Home equity loan rates are typically higher than regular mortgage rates because they are considered second mortgages. That means if you default, the home equity lender is second in line to be repaid; your current mortgage would be repaid first.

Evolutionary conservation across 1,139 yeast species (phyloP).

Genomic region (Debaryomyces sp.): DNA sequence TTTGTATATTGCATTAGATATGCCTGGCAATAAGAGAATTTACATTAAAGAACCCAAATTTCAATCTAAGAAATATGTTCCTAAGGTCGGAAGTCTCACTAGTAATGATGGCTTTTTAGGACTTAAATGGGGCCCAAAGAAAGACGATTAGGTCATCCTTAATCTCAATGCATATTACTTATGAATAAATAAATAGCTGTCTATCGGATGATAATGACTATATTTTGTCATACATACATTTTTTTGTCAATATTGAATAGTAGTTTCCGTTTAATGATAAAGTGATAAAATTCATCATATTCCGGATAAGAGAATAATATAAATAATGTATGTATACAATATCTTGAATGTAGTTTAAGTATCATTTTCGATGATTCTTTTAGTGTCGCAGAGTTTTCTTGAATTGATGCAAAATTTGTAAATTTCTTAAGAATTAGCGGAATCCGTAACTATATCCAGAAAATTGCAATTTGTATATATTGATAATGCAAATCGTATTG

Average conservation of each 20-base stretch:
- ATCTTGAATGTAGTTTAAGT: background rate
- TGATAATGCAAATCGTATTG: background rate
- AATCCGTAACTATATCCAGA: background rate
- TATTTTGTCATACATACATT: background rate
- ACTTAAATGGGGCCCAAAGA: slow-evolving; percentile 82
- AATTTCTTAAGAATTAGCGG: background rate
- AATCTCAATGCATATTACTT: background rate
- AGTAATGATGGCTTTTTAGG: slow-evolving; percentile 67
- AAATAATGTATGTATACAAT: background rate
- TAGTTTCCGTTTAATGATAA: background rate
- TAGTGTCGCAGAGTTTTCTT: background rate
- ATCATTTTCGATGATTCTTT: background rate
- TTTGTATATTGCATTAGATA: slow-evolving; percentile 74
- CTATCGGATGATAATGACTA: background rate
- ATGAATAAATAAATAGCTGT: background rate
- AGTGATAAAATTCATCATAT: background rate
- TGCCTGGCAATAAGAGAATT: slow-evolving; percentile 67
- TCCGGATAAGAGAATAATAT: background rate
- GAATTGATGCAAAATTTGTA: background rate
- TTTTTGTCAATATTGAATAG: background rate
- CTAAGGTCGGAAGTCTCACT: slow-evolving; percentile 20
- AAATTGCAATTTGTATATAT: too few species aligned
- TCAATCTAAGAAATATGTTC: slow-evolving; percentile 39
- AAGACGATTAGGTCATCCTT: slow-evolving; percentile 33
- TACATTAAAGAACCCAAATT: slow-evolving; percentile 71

If home values drop in your neighborhood, you might not have enough equity to pay off both your first and second mortgage if you have to sell your home. Or, if you fall on hard times, you might have to prioritize making payments on your first mortgage, leaving you behind on your second. Lenders consider these extra risks when offering HEL rates.